I have been a permanent resident of the United States for almost three years. As a “green card” holder, I have seven years of lawful residence ahead of me during which I plan to become an educated and tax-paying member of society. For me, the prize of citizenship is just two years and a history test away.
The road is much longer for others, as there is no clear path to citizenship for undocumented immigrants under current policy. However, for the first time since 2007, both congressional leaders and the president are pursuing comprehensive immigration reform.
The new set of proposals call for a balance between border enforcement and the legalization of 11 million undocumented immigrants.
Let’s assume for a second that this immigration overhaul is not about rewarding people who ignore the law but about advancing the interests of our society as a whole. If lawmakers fail to bolster the case for this balance, anti-immigration populism will sap the momentum that immigration reform needs.
Most likely, the outcome for millions of undocumented immigrants will be twofold: A path to citizenship for those who were brought illegally to the country as children, and a second-class citizenship for those who sneaked across the border or overstayed a temporary visa.
For starters, the second group will have to pay taxes and penalties, register, submit to a background check and wait in line behind those who followed the rules. This provisional status means no vote and no federal benefits.
Constantly proving that you are worthy of staying here does not seem to be incentive to come out of hiding. Yet that is exactly what it is. This move is beneficial for the 4.5 million American-born children whose parents are unauthorized. These parents will be able to work and send their kids to school without fear of being deported.
For the young immigrants without papers, all 2.1 million of them, the new permanent path to citizenship will allow them to drive, work and study – without risking deportation – while being able to contribute to the prosperity of several industries as a set of highly educated workers.
Without the threat of deportation, unprincipled employers will have to provide a decent wage and work conditions for their low-skilled employees, both immigrant and U.S. born.
Now that we have the best out of these 11 million people, it is time to deal with the ones who plan on migrating here. Will these proposals lead to another wave of illegal immigration? Doubtful.
A 2012 Hispanic Pew Report noted that the net flow of Mexican immigrants is zero, a phenomenon due mostly to improved economic conditions and lower birth rates.
Despite the zero net flow, building the fence higher continues to be the single response to our broken immigration system. A 2013 Gallup poll reported that 68 percent of Americans continue to favor increasing spending on enforcement at U.S. borders.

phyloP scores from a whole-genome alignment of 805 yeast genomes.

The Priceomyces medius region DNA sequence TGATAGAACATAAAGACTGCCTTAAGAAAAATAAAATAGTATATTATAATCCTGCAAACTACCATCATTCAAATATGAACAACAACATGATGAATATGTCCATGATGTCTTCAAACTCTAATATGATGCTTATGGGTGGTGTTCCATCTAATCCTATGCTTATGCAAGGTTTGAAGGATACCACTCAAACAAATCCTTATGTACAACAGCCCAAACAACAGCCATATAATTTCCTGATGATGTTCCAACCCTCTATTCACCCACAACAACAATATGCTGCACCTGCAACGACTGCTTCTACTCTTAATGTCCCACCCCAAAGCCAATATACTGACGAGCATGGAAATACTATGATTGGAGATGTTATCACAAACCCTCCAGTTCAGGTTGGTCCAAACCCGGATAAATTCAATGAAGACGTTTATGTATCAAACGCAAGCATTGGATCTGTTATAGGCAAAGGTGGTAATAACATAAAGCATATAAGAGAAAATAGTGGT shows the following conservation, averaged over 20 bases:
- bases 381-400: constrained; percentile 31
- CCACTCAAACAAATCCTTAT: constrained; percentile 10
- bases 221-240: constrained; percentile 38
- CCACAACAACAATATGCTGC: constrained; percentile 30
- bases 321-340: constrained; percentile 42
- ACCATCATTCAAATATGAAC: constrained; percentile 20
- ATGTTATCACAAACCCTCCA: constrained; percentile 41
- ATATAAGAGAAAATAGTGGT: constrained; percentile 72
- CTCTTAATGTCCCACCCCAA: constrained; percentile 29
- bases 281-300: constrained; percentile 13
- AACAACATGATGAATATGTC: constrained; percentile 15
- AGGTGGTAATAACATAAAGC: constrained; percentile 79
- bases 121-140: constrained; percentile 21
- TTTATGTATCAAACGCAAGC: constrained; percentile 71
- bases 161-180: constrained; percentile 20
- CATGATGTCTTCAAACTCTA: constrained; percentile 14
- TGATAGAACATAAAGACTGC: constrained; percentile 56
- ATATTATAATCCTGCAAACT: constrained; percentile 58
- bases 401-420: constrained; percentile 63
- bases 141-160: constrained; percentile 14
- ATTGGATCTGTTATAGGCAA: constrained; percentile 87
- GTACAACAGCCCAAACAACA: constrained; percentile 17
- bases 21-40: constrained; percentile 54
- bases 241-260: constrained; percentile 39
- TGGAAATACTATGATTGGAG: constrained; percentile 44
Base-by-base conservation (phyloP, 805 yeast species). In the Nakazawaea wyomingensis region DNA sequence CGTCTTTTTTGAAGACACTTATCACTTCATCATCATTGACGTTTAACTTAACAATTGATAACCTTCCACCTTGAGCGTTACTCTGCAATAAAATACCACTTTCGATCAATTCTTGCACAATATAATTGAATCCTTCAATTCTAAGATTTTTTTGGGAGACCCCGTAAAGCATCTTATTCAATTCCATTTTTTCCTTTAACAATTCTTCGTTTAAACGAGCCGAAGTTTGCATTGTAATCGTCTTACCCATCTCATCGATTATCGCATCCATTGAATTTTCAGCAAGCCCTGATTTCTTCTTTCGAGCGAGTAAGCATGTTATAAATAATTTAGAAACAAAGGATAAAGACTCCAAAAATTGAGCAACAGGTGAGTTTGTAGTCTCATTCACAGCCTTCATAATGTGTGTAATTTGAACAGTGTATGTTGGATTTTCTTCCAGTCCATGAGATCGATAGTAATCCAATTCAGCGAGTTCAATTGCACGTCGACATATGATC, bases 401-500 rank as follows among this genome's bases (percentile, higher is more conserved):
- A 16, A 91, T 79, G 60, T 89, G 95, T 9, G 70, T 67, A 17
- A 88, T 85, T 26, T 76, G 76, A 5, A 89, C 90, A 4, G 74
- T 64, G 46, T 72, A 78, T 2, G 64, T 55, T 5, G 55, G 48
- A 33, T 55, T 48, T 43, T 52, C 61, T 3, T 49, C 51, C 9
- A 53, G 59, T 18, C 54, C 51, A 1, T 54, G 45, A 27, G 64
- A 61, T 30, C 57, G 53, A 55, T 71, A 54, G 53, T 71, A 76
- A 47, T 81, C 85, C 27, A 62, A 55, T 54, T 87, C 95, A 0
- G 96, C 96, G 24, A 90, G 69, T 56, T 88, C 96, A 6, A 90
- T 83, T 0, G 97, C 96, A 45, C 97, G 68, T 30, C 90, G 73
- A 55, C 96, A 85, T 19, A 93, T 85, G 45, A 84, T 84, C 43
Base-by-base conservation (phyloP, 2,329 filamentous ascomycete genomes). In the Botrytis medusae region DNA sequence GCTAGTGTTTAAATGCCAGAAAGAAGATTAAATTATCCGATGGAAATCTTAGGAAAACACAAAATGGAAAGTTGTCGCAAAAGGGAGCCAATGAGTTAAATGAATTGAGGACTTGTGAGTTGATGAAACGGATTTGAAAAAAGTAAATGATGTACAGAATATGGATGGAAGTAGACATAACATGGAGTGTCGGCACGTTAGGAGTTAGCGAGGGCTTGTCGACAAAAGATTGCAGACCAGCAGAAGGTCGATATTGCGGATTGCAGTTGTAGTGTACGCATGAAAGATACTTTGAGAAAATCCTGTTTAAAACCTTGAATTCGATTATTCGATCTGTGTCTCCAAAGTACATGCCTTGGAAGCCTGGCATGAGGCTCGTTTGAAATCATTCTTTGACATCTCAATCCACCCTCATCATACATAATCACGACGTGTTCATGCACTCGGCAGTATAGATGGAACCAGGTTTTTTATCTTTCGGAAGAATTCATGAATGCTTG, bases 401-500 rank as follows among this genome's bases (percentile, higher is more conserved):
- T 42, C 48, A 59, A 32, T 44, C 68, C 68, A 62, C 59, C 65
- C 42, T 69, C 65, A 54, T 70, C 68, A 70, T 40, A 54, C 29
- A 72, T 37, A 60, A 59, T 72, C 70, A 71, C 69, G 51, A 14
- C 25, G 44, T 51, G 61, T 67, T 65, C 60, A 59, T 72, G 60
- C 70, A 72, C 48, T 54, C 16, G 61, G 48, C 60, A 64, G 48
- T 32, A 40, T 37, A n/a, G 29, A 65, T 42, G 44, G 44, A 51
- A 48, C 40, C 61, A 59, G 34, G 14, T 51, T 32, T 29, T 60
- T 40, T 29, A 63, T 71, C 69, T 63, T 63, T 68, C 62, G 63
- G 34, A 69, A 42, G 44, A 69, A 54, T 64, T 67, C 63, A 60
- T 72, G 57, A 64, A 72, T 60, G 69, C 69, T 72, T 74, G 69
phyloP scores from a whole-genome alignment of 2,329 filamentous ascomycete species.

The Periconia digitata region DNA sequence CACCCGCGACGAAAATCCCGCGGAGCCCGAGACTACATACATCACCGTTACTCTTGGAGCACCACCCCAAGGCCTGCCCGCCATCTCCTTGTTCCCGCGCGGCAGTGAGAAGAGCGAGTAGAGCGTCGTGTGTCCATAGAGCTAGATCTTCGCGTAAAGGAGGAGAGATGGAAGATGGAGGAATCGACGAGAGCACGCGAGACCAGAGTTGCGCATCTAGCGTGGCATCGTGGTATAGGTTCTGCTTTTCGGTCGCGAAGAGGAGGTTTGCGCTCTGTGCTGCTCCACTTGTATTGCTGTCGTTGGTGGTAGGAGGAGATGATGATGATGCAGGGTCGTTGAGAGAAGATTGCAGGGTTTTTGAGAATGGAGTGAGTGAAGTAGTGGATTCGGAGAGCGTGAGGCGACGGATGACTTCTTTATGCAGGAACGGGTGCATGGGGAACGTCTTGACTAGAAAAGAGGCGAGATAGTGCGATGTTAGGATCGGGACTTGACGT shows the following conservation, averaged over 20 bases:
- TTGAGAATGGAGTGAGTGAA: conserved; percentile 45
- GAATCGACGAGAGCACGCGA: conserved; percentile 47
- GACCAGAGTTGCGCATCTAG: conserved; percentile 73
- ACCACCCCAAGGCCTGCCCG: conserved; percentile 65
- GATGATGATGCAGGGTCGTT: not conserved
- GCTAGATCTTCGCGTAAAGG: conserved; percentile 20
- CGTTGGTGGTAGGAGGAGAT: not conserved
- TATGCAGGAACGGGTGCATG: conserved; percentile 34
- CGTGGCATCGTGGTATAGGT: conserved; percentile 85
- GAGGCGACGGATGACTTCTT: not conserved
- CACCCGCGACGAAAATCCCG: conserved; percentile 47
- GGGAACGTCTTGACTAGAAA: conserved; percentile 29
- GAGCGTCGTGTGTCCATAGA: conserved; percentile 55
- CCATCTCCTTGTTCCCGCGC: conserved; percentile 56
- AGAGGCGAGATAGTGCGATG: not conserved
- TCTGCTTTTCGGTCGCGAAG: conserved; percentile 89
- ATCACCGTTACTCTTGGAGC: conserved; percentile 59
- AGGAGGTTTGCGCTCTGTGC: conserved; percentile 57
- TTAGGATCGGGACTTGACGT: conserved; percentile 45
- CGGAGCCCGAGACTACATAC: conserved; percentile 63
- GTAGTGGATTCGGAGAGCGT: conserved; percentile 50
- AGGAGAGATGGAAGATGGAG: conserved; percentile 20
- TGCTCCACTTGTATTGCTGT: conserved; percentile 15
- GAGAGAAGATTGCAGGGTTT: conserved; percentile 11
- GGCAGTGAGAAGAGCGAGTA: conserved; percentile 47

Our borders are quite secure. According to the Migration Policy Institute, the government spends $18 billion a year on U.S. Immigration and Customs Enforcement, which is more than all federal law enforcement agencies combined.
Even as the U.S. economy recovers, such a level of border security will prevent anyone from crossing or jumping or digging under the 14-foot-tall fence.
Deporting convicted criminals, as opposed to students and honest workers and ensuring that businesses hire only workers who are here legally constitute real reform. Applying tough sanctions on those who employ unauthorized workers would deter a new influx of illegal immigrants more effectively than splitting entire families.
In the State of the Union address, when President Barack Obama referred to the issue in terms of strengthening the economic growth of the country, he said to “harness the talents and ingenuity” of immigrants while incorporating “strong border security.”
Mr. President, there is a reason why the Canada-U.S. border is not as tightly regulated as the Mexico-U.S. border: Mexico is poorer than Canada.
The U.S. contributed to Mexico’s economic underperformance by passing the North American Free Trade Agreement in 1994, which brought together the dissimilar economies of the United States, Mexico and Canada.
According to a 2009 report issued by the Carnegie Endowment for International Peace, NAFTA contributed to the displacement of agricultural workers in Mexico and their migration into the U.S.
The report also notes that “in spite of the rising militarization of the U.S. border, migration increased from about 350,000 per year before NAFTA to nearly 500,000 per year by the early 2000s.”
This is all to say that the immigration problem will not be resolved until poverty in other countries is eradicated. The U.S. can help itself by creating a more level playing field among trading partners, especially those in Central America and South America.
There is no doubt that a new immigration will clear Congress in the next couple of months. Whether it is because of the economic argument or the survival of the Republican Party, 11 million people will be finally perceived as something other than a problem.
Laura Ordonez can be reached at firstname.lastname@example.org.